In North Carolina, 'No' During Sex Doesn't Always Mean No

It should be common knowledge by now that "no means no" when it comes to sexual encounters. But in North Carolina, there’s a catch: no means no only up until sexual intercourse begins. According to a draconian state law, a woman cannot revoke consent during sex.


The legislation has its roots in the 1979 North Carolina Supreme Court decision State v. Way, in which the court ruled that a woman cannot revoke her consent after intercourse begins. In the decision, the court ruled that “if the actual penetration is accomplished with the woman’s consent, the accused is not guilty of rape.”

North Carolina’s archaic law has ensnared two women in recent months. On June 22, the Fayetteville Observer reported the story of 19-year-old Aaliyah Palmer, who was raped in a bathroom at a party. At first, Palmer consented, but then told the man to stop once he began pulling violently on her hair. The day after the incident, Palmer went to authorities to report the rape. After Fayetteville police reviewed the evidence in the case, they determined that there was not enough evidence to support a rape charge.

“It’s really stupid,” Palmer told the Fayetteville Observer about the North Carolina law. “If I tell you no and you kept going, that’s rape.”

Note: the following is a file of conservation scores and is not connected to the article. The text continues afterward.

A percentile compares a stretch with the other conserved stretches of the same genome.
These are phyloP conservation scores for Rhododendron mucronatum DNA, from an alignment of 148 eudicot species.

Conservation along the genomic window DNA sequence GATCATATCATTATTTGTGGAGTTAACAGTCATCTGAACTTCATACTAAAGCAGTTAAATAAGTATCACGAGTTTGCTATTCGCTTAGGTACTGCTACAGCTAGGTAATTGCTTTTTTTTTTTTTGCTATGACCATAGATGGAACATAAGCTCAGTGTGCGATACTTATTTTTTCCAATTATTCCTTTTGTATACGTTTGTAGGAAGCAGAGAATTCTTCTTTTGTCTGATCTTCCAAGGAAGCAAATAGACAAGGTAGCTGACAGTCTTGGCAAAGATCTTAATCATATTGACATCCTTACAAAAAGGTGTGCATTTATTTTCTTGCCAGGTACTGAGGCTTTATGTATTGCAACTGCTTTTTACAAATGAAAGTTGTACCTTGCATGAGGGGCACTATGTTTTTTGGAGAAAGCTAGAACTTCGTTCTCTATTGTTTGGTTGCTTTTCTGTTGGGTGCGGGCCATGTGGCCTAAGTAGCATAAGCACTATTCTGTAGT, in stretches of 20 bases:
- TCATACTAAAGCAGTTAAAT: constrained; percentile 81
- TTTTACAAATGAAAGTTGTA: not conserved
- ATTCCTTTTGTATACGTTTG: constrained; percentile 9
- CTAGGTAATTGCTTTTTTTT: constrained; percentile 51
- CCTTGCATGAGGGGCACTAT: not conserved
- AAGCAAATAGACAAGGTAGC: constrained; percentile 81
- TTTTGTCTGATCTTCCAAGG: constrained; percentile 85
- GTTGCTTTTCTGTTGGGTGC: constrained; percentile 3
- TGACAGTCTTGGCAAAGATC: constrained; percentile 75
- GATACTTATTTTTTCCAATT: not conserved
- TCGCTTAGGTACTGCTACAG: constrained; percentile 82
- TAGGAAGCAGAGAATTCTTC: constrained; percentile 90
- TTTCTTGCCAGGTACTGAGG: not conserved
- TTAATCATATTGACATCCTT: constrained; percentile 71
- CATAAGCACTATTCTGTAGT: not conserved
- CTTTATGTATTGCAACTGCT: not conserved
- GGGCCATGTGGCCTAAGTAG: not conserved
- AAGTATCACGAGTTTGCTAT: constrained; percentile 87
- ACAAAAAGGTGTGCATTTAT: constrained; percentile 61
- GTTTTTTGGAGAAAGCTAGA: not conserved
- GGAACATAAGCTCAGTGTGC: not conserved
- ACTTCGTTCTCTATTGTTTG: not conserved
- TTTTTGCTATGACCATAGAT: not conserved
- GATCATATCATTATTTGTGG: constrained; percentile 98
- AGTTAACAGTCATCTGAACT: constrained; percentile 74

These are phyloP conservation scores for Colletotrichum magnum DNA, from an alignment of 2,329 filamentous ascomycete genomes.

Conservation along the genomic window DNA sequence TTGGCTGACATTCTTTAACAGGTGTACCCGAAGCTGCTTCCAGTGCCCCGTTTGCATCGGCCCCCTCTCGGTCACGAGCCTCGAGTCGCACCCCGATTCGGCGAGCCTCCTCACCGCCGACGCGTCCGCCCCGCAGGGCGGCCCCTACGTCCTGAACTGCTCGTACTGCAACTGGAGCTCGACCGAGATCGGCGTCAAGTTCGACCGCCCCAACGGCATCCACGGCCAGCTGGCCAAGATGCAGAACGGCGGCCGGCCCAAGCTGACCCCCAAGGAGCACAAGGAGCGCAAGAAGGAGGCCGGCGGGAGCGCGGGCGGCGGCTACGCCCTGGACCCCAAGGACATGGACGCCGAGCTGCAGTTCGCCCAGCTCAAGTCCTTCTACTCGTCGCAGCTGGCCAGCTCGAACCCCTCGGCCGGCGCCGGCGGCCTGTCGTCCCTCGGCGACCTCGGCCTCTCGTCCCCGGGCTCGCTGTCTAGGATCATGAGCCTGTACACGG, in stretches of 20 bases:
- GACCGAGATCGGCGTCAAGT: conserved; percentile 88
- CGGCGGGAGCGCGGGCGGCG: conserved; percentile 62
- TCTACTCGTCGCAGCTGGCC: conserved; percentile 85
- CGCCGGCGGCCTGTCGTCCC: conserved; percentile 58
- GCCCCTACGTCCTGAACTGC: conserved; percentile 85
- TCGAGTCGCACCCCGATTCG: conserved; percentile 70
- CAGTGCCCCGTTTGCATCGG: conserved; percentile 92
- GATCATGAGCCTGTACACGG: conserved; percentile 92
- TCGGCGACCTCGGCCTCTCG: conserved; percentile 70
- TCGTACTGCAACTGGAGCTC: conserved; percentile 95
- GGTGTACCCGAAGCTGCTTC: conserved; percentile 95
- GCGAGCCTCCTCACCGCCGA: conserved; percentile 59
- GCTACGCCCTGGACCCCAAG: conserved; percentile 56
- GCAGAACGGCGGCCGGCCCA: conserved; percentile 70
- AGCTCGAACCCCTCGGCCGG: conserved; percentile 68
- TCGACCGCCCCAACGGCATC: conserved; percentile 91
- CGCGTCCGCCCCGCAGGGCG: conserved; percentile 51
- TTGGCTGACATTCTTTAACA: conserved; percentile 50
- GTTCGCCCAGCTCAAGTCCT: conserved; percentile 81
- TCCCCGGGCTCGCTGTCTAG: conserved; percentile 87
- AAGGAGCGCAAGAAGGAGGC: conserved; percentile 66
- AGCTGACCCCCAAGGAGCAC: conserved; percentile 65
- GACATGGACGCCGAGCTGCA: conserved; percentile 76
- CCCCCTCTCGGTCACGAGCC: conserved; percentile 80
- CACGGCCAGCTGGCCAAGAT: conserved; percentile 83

Back in December, Amy Guy from Wake County was visited by her estranged husband, who was drunk at the time and demanded they have sex. According to WRAL, Guy initially consented to sex because she thought it made for a safer option. But once he started getting violent, Guy told him to stop. He did not.

Guy’s husband was initially charged with second-degree rape; however, the charge was dropped because of the 1979 court decision. The rape charge was lessened to misdemeanor assault on a female.

"I was devastated,” Guy told WRAL. “I didn't understand how that could be because I knew I had been raped. I don't understand how the law can say that I wasn't."

A bill introduced in late March by Sen. Jeff Jackson (D-NC) seeks to reverse the outdated law and criminalize the failure to stop sexual intercourse when a woman changes her mind and revokes her consent. However, the bill has not yet been heard by the Senate and was referred to the Committee on Rules and Operations of the Senate on April 3. As the Fayetteville Observer noted, the bill will most likely sit for the rest of the two-year legislative session, given the current General Assembly session is nearly over.

Jackson co-sponsored a similar bill along with two other senators in 2015 titled Revoke Consent for Intercourse, according to education institute Women AdvaNCe. That bill also stalled in the Senate after being referred to the rules and operations committee.

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